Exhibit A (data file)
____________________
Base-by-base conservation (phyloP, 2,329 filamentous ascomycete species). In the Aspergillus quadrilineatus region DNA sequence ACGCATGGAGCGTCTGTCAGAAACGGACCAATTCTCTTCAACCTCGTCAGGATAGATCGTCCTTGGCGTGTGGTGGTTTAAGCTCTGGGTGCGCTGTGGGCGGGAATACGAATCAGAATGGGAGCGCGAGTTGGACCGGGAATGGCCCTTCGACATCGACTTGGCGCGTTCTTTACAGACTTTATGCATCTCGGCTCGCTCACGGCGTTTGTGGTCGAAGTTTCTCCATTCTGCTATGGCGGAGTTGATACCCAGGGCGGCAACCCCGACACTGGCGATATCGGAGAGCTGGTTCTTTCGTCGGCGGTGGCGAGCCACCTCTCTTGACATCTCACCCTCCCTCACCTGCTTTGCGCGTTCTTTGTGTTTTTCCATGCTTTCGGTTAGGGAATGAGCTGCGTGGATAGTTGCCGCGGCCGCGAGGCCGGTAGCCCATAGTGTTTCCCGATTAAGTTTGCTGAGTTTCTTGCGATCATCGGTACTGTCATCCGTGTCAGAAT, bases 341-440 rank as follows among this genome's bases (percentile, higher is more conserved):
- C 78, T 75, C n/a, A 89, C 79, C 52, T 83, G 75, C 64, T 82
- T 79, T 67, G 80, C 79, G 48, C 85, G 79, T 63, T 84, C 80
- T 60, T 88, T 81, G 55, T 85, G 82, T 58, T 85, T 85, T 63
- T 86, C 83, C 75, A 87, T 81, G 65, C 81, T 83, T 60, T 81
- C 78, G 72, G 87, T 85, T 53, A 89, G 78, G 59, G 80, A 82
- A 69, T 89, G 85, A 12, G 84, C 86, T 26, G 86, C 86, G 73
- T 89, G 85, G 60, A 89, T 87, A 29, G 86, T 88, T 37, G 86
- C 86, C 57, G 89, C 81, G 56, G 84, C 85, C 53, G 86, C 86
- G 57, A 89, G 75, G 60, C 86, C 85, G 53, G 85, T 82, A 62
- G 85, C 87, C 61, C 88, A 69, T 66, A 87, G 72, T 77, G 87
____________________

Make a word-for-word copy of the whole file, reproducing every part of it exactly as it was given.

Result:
Base-by-base conservation (phyloP, 2,329 filamentous ascomycete species). In the Aspergillus quadrilineatus region DNA sequence ACGCATGGAGCGTCTGTCAGAAACGGACCAATTCTCTTCAACCTCGTCAGGATAGATCGTCCTTGGCGTGTGGTGGTTTAAGCTCTGGGTGCGCTGTGGGCGGGAATACGAATCAGAATGGGAGCGCGAGTTGGACCGGGAATGGCCCTTCGACATCGACTTGGCGCGTTCTTTACAGACTTTATGCATCTCGGCTCGCTCACGGCGTTTGTGGTCGAAGTTTCTCCATTCTGCTATGGCGGAGTTGATACCCAGGGCGGCAACCCCGACACTGGCGATATCGGAGAGCTGGTTCTTTCGTCGGCGGTGGCGAGCCACCTCTCTTGACATCTCACCCTCCCTCACCTGCTTTGCGCGTTCTTTGTGTTTTTCCATGCTTTCGGTTAGGGAATGAGCTGCGTGGATAGTTGCCGCGGCCGCGAGGCCGGTAGCCCATAGTGTTTCCCGATTAAGTTTGCTGAGTTTCTTGCGATCATCGGTACTGTCATCCGTGTCAGAAT, bases 341-440 rank as follows among this genome's bases (percentile, higher is more conserved):
- C 78, T 75, C n/a, A 89, C 79, C 52, T 83, G 75, C 64, T 82
- T 79, T 67, G 80, C 79, G 48, C 85, G 79, T 63, T 84, C 80
- T 60, T 88, T 81, G 55, T 85, G 82, T 58, T 85, T 85, T 63
- T 86, C 83, C 75, A 87, T 81, G 65, C 81, T 83, T 60, T 81
- C 78, G 72, G 87, T 85, T 53, A 89, G 78, G 59, G 80, A 82
- A 69, T 89, G 85, A 12, G 84, C 86, T 26, G 86, C 86, G 73
- T 89, G 85, G 60, A 89, T 87, A 29, G 86, T 88, T 37, G 86
- C 86, C 57, G 89, C 81, G 56, G 84, C 85, C 53, G 86, C 86
- G 57, A 89, G 75, G 60, C 86, C 85, G 53, G 85, T 82, A 62
- G 85, C 87, C 61, C 88, A 69, T 66, A 87, G 72, T 77, G 87